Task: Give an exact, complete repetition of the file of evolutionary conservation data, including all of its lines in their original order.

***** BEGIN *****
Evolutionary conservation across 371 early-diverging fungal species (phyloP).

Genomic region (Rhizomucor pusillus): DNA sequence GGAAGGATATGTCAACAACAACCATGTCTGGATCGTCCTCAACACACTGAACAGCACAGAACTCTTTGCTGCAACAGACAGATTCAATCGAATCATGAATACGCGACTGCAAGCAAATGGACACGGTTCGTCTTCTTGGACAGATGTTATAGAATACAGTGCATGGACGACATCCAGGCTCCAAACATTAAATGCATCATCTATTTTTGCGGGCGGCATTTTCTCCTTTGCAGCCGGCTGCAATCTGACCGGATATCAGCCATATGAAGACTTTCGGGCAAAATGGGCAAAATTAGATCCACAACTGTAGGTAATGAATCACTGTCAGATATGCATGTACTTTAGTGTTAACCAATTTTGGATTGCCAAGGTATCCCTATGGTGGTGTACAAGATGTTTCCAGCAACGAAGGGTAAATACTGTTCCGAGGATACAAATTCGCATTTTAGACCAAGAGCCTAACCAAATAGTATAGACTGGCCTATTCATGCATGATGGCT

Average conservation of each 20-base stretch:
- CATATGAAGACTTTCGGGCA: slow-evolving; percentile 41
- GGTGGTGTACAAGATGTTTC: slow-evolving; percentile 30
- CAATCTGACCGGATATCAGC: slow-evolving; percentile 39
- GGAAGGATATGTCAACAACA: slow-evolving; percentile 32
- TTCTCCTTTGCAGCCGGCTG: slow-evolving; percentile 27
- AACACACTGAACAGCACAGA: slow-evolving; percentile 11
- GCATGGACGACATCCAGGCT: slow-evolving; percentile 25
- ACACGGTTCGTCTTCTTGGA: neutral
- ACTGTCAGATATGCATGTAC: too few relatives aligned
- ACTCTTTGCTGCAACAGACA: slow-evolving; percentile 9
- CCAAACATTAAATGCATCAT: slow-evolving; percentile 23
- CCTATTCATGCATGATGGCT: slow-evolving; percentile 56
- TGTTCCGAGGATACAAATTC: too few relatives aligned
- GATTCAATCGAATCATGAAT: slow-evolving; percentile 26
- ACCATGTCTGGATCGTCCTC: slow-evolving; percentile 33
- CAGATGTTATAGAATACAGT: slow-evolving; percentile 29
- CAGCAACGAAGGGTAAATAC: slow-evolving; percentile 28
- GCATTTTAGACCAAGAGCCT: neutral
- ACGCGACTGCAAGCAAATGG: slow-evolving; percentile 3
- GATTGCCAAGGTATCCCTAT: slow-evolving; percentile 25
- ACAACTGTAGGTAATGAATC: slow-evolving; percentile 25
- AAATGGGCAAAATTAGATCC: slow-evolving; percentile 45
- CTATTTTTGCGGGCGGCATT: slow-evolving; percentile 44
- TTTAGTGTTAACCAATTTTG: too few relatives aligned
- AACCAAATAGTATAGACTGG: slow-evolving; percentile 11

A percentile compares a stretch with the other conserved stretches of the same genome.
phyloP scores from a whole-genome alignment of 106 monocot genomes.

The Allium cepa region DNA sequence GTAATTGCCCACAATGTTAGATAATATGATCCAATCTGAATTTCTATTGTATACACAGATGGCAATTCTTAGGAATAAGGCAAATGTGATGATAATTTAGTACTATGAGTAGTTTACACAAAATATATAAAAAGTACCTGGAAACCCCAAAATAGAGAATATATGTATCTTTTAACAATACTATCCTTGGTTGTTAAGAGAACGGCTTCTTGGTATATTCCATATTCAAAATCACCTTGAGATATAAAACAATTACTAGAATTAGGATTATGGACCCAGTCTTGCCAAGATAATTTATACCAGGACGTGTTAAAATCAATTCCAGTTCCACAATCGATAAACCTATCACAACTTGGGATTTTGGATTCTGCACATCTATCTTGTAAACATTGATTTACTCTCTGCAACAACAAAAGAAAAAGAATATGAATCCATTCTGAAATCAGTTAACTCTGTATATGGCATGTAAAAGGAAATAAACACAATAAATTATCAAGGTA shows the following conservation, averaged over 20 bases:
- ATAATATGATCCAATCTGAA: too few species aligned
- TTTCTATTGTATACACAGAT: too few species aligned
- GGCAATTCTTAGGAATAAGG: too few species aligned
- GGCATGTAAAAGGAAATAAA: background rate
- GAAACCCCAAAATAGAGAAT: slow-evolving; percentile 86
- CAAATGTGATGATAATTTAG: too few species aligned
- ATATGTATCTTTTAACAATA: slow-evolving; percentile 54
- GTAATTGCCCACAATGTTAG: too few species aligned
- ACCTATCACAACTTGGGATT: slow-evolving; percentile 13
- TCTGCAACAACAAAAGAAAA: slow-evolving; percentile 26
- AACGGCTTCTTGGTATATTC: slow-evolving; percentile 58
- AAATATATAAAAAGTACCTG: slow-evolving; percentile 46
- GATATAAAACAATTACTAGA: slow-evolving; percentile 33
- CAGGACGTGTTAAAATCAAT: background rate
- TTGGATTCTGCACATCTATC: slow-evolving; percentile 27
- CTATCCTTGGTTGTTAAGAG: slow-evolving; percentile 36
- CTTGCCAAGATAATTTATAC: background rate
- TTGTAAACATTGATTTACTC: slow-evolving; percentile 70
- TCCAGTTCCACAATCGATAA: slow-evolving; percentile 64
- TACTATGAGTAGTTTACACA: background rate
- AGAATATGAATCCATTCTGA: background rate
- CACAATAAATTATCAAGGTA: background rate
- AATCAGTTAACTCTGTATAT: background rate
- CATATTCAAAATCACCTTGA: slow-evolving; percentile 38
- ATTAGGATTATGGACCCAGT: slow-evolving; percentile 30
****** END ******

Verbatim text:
Evolutionary conservation across 371 early-diverging fungal species (phyloP).

Genomic region (Rhizomucor pusillus): DNA sequence GGAAGGATATGTCAACAACAACCATGTCTGGATCGTCCTCAACACACTGAACAGCACAGAACTCTTTGCTGCAACAGACAGATTCAATCGAATCATGAATACGCGACTGCAAGCAAATGGACACGGTTCGTCTTCTTGGACAGATGTTATAGAATACAGTGCATGGACGACATCCAGGCTCCAAACATTAAATGCATCATCTATTTTTGCGGGCGGCATTTTCTCCTTTGCAGCCGGCTGCAATCTGACCGGATATCAGCCATATGAAGACTTTCGGGCAAAATGGGCAAAATTAGATCCACAACTGTAGGTAATGAATCACTGTCAGATATGCATGTACTTTAGTGTTAACCAATTTTGGATTGCCAAGGTATCCCTATGGTGGTGTACAAGATGTTTCCAGCAACGAAGGGTAAATACTGTTCCGAGGATACAAATTCGCATTTTAGACCAAGAGCCTAACCAAATAGTATAGACTGGCCTATTCATGCATGATGGCT

Average conservation of each 20-base stretch:
- CATATGAAGACTTTCGGGCA: slow-evolving; percentile 41
- GGTGGTGTACAAGATGTTTC: slow-evolving; percentile 30
- CAATCTGACCGGATATCAGC: slow-evolving; percentile 39
- GGAAGGATATGTCAACAACA: slow-evolving; percentile 32
- TTCTCCTTTGCAGCCGGCTG: slow-evolving; percentile 27
- AACACACTGAACAGCACAGA: slow-evolving; percentile 11
- GCATGGACGACATCCAGGCT: slow-evolving; percentile 25
- ACACGGTTCGTCTTCTTGGA: neutral
- ACTGTCAGATATGCATGTAC: too few relatives aligned
- ACTCTTTGCTGCAACAGACA: slow-evolving; percentile 9
- CCAAACATTAAATGCATCAT: slow-evolving; percentile 23
- CCTATTCATGCATGATGGCT: slow-evolving; percentile 56
- TGTTCCGAGGATACAAATTC: too few relatives aligned
- GATTCAATCGAATCATGAAT: slow-evolving; percentile 26
- ACCATGTCTGGATCGTCCTC: slow-evolving; percentile 33
- CAGATGTTATAGAATACAGT: slow-evolving; percentile 29
- CAGCAACGAAGGGTAAATAC: slow-evolving; percentile 28
- GCATTTTAGACCAAGAGCCT: neutral
- ACGCGACTGCAAGCAAATGG: slow-evolving; percentile 3
- GATTGCCAAGGTATCCCTAT: slow-evolving; percentile 25
- ACAACTGTAGGTAATGAATC: slow-evolving; percentile 25
- AAATGGGCAAAATTAGATCC: slow-evolving; percentile 45
- CTATTTTTGCGGGCGGCATT: slow-evolving; percentile 44
- TTTAGTGTTAACCAATTTTG: too few relatives aligned
- AACCAAATAGTATAGACTGG: slow-evolving; percentile 11

A percentile compares a stretch with the other conserved stretches of the same genome.
phyloP scores from a whole-genome alignment of 106 monocot genomes.

The Allium cepa region DNA sequence GTAATTGCCCACAATGTTAGATAATATGATCCAATCTGAATTTCTATTGTATACACAGATGGCAATTCTTAGGAATAAGGCAAATGTGATGATAATTTAGTACTATGAGTAGTTTACACAAAATATATAAAAAGTACCTGGAAACCCCAAAATAGAGAATATATGTATCTTTTAACAATACTATCCTTGGTTGTTAAGAGAACGGCTTCTTGGTATATTCCATATTCAAAATCACCTTGAGATATAAAACAATTACTAGAATTAGGATTATGGACCCAGTCTTGCCAAGATAATTTATACCAGGACGTGTTAAAATCAATTCCAGTTCCACAATCGATAAACCTATCACAACTTGGGATTTTGGATTCTGCACATCTATCTTGTAAACATTGATTTACTCTCTGCAACAACAAAAGAAAAAGAATATGAATCCATTCTGAAATCAGTTAACTCTGTATATGGCATGTAAAAGGAAATAAACACAATAAATTATCAAGGTA shows the following conservation, averaged over 20 bases:
- ATAATATGATCCAATCTGAA: too few species aligned
- TTTCTATTGTATACACAGAT: too few species aligned
- GGCAATTCTTAGGAATAAGG: too few species aligned
- GGCATGTAAAAGGAAATAAA: background rate
- GAAACCCCAAAATAGAGAAT: slow-evolving; percentile 86
- CAAATGTGATGATAATTTAG: too few species aligned
- ATATGTATCTTTTAACAATA: slow-evolving; percentile 54
- GTAATTGCCCACAATGTTAG: too few species aligned
- ACCTATCACAACTTGGGATT: slow-evolving; percentile 13
- TCTGCAACAACAAAAGAAAA: slow-evolving; percentile 26
- AACGGCTTCTTGGTATATTC: slow-evolving; percentile 58
- AAATATATAAAAAGTACCTG: slow-evolving; percentile 46
- GATATAAAACAATTACTAGA: slow-evolving; percentile 33
- CAGGACGTGTTAAAATCAAT: background rate
- TTGGATTCTGCACATCTATC: slow-evolving; percentile 27
- CTATCCTTGGTTGTTAAGAG: slow-evolving; percentile 36
- CTTGCCAAGATAATTTATAC: background rate
- TTGTAAACATTGATTTACTC: slow-evolving; percentile 70
- TCCAGTTCCACAATCGATAA: slow-evolving; percentile 64
- TACTATGAGTAGTTTACACA: background rate
- AGAATATGAATCCATTCTGA: background rate
- CACAATAAATTATCAAGGTA: background rate
- AATCAGTTAACTCTGTATAT: background rate
- CATATTCAAAATCACCTTGA: slow-evolving; percentile 38
- ATTAGGATTATGGACCCAGT: slow-evolving; percentile 30